When loading a capillary with a given solution, it is important to leave air at either end of the capillary and not load the capillary completely full. The commercial capillary holds about 10 μL of solution. One can achieve accurate measurements with 5 μL of solution so long as the solution is manipulated to the center of the capillary, there are no air bubbles (potentially degas prior to loading capillary), and one is careful loading the rack to not jostle the solution from the center of the capillary, where the infrared laser is targeted. If the laser does not come in contact fully with solution, the result will most likely be one of three unusable outputs for that concentration: 1) no or low fluorescence detection, 2) higher fluorescence detection (potentially with jagged peak), or 3) fluorescence detection within other values from given titration, but with a jagged and unrounded peak.

For labeled thermophoresis it is optimal to have a fluorescence signal above 200 and below 2000 fluorescence units7. The MST device uses a range of LED intensities from 0 to 100, which can be selected to achieve a signal above 200 or below 2000. Alternatively, one can use different concentrations of the labeled ligand to modify the fluorescence signal to an optimal level. It is important to run a cap scan with a given MST measurement as a reference when analyzing data, as a poor cap scan can often result in a point that may later be determined to be an outlier. Each run should take approximately 30 min if measuring a single MST power with a cap scan. The commercial devices allow changes in MST power. In older software versions this could be set from 0 to 100; and in later versions one can select low, medium, or high MST. To achieve robust traces, a researcher may need to try each of these and decide which MST setting results in the most robust data for a given interaction.

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1. Preparation of materials

  1. Prepare phosphate buffered saline (PBS): 137 mM NaCl, 2.5 mM KCl, 10 mM NaH2PO4, and 2 mM KH2PO4, pH 7.41.
  2. Prepare NTA-Atto 647 N dye. Dilute stock NTA-Atto 647 N dye to 100 nM from a 100% DMSO solution into PBS without Tween.
  3. Express Vam7-His8 – Protein as a fusion protein in E. coli and purify using Ni-NTA and size exclusion chromatography8.
  4. Titrate the analyte in PBS buffer. If the analyte is in a different buffer, labeled MST is not particularly sensitive to minor buffer differences from molecules such as DMSO, unless contents of analyte buffer interact with labeled protein.

2. Preparation of the MST device

  1. Turn on the power switch on the back of the device.
  2. Open the control software and ensure that the laptop is on and in connected status on the computer attached to the device.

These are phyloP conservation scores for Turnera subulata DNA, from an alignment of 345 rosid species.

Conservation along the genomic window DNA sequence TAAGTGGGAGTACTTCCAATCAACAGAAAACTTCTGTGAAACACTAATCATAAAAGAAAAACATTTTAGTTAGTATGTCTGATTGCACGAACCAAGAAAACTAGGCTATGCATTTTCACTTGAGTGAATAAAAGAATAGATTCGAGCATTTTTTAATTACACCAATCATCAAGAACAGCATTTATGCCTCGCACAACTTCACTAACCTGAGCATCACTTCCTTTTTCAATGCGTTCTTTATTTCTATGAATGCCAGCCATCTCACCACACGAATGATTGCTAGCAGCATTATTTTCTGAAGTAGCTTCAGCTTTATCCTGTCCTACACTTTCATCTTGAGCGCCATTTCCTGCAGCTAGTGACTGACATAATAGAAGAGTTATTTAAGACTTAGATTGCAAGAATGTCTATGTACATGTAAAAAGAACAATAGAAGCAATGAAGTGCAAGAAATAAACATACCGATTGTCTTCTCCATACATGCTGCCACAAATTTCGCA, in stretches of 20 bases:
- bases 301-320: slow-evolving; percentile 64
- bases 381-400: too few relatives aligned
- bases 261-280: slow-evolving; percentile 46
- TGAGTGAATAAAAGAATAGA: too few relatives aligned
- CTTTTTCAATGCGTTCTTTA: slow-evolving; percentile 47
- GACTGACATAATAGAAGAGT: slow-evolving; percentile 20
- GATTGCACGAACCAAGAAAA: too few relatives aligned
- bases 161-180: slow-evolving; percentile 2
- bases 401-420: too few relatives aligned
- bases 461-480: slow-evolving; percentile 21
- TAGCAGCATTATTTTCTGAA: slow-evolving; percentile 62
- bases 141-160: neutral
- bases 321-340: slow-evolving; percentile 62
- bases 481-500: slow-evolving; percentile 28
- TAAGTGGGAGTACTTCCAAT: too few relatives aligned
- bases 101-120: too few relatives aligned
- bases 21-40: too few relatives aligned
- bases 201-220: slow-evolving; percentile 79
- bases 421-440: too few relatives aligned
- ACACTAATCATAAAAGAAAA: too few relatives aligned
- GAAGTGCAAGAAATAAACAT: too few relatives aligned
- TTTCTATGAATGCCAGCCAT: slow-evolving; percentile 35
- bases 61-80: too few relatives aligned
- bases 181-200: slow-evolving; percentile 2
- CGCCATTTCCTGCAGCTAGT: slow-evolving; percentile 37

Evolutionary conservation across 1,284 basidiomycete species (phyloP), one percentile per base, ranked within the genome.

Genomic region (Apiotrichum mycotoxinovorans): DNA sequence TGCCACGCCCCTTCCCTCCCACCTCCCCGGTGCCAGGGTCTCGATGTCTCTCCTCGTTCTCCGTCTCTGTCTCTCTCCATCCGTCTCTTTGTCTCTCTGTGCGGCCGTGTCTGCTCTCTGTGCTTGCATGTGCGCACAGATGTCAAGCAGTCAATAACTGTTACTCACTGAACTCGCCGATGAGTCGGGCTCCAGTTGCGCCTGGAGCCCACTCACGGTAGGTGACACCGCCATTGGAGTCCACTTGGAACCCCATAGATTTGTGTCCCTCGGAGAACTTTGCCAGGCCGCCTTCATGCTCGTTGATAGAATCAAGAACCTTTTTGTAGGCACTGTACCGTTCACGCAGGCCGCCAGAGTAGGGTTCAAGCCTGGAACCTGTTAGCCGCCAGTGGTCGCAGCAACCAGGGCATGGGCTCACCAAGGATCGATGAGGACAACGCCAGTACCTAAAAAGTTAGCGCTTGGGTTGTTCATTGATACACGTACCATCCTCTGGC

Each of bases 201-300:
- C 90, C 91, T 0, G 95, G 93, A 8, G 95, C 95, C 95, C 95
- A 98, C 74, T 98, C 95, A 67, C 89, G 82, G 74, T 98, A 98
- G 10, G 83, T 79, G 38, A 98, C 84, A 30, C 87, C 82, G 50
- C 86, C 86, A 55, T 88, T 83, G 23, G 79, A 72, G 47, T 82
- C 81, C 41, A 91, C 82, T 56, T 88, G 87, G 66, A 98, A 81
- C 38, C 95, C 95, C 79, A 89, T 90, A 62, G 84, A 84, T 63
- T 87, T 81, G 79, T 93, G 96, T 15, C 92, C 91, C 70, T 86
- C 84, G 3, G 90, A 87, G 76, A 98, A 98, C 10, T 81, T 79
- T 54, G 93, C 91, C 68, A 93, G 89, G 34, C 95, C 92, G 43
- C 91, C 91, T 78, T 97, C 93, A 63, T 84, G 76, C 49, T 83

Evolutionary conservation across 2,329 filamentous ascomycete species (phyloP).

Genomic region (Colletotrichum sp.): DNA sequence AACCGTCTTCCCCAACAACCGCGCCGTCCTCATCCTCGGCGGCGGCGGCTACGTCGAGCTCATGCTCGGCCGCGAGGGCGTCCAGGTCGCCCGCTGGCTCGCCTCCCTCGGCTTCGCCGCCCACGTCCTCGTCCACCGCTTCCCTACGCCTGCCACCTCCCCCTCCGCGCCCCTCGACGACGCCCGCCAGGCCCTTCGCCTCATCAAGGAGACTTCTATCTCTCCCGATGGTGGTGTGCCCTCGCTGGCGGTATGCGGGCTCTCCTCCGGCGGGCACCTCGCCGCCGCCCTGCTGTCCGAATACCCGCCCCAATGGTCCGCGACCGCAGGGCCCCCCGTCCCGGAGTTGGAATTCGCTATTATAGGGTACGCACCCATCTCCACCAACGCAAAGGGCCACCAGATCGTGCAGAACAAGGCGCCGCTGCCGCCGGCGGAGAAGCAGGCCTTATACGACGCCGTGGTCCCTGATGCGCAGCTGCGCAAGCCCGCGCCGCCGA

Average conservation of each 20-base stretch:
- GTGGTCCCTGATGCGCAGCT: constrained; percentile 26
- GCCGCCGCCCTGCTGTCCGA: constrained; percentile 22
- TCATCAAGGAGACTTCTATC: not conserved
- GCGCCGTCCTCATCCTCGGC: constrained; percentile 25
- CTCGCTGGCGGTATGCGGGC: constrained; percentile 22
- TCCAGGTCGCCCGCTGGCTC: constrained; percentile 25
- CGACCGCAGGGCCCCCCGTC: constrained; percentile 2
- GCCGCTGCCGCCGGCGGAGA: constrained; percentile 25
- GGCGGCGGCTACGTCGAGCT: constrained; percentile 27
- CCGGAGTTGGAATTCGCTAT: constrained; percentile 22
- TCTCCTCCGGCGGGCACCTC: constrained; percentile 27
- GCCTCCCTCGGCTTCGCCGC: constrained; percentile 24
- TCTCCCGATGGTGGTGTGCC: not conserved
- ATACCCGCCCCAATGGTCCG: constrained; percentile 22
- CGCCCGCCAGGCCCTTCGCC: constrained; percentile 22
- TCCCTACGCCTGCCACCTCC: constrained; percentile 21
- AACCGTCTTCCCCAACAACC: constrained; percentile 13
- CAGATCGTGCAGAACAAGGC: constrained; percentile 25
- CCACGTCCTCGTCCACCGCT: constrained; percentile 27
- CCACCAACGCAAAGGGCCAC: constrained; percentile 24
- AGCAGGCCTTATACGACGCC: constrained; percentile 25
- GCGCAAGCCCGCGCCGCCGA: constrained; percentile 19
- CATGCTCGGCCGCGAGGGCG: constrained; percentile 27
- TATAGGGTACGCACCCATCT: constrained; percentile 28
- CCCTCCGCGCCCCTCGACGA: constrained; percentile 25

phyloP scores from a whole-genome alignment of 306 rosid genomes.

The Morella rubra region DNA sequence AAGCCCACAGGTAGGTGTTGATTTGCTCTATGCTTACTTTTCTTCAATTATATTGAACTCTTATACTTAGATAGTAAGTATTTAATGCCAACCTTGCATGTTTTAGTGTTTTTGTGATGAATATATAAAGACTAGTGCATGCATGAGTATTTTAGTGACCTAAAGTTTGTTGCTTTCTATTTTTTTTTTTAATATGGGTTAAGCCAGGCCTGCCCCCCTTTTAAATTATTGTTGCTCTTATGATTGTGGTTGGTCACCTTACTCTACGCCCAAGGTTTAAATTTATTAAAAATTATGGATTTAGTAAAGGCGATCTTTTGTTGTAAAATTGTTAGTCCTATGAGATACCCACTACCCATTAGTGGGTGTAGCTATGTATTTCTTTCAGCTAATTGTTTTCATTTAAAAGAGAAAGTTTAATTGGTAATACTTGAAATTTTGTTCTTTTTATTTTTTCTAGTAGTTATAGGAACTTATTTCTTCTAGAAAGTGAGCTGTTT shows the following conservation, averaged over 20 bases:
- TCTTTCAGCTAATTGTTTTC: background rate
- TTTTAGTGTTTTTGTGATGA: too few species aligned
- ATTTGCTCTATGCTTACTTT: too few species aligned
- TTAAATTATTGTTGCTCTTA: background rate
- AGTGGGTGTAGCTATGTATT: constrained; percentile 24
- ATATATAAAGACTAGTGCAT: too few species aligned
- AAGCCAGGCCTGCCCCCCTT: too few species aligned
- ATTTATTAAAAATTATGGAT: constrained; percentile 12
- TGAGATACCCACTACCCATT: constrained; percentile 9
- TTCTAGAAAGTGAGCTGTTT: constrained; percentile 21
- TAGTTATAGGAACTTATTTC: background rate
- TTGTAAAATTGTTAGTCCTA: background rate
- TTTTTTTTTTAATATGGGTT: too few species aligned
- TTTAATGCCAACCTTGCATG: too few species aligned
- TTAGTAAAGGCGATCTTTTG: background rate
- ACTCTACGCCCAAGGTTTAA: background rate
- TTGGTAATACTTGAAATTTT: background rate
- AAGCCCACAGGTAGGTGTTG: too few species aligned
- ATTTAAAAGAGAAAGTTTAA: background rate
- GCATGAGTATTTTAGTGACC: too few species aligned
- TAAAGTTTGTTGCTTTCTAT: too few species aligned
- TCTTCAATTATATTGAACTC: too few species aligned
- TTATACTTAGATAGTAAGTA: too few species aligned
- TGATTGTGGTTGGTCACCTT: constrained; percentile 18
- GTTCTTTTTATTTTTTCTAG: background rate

3. Enter fluorescence and MST settings for this experiment. Set MST Before to 3 s, MST on 30 s, and Fluorescence recovery (Fluo.) after 1 s. Before measures initial fluorescence and does not require long times; MST is the actual amount of time for equilibrium to be reached after heat induction.
  4. Table of Capillaries: For each capillary tube, enter the name of the target (ligand), the name of the ligand (analyte), the concentration of the target, and the highest titration concentration and use autofill titration ratio. For example, enter 50 nM for the target concentration of Vam7-His8, Vam7-His8 for target name, (1,2-dioctanoyl phosphatidic acid) Di-C8 PA for ligand name, and the highest concentration the ligand selecting 1:1 and dragging down to autofill slots 2-16.
  5. Run a Cap Scan to select the appropriate LED (20% LED (preset)) based on the signal of the target protein and adjust between 200 and 2000 fluorescence units for labeled MST. Cap Scans should show uniform rounded bell-shaped peaks.
  6. Select a range of MST powers and enter values for each to test for the most robust binding fit and hit Start Cap Scan + Measurement, scanning different values to determine best operating conditions for given interaction being tested.
  7. Determine the MST power with a best fit using the analysis software and the preset for thermophoresis with Tjump. Analyze fits according to most fluorescence separation between lowest and highest concentration as compared to the MST power with best fit and select the MST power for replicate trials.
  8. Determine whether photobleaching has occurred between first and second run by going to the analysis software and switching the analysis to expert mode. Next, select fluorescence instead of thermophoresis for analysis. Select expert mode and then photobleaching.

3. Preparation of samples for labeled MST

  1. Bring the Vam7-His8 solution to a concentration of 200 nM in PBS without Tween.
  2. Bring the NTA-Atto 647 dye to 100 nM in PBS without Tween.
  3. Mix the Vam7-His8 and NTA-Atto 647 dye at a 1:1 volumetric ratio and allow to sit at room temperature covered from light for 30 min. Determine the appropriate concentration of target protein as in section 2.5 (see Supplement on utilization of KD of Ni-NTA dye as demonstrated in video).
  4. Centrifuge mixture of NTA-Atto 647 N dye and protein for 10 min in a dark room using a tabletop centrifuge at approximately 8,161 x g.
  5. Store mixture at 4 °C after the experiment or on ice during the experiment for reuse within a few hours if needed in order to keep protein from denaturing.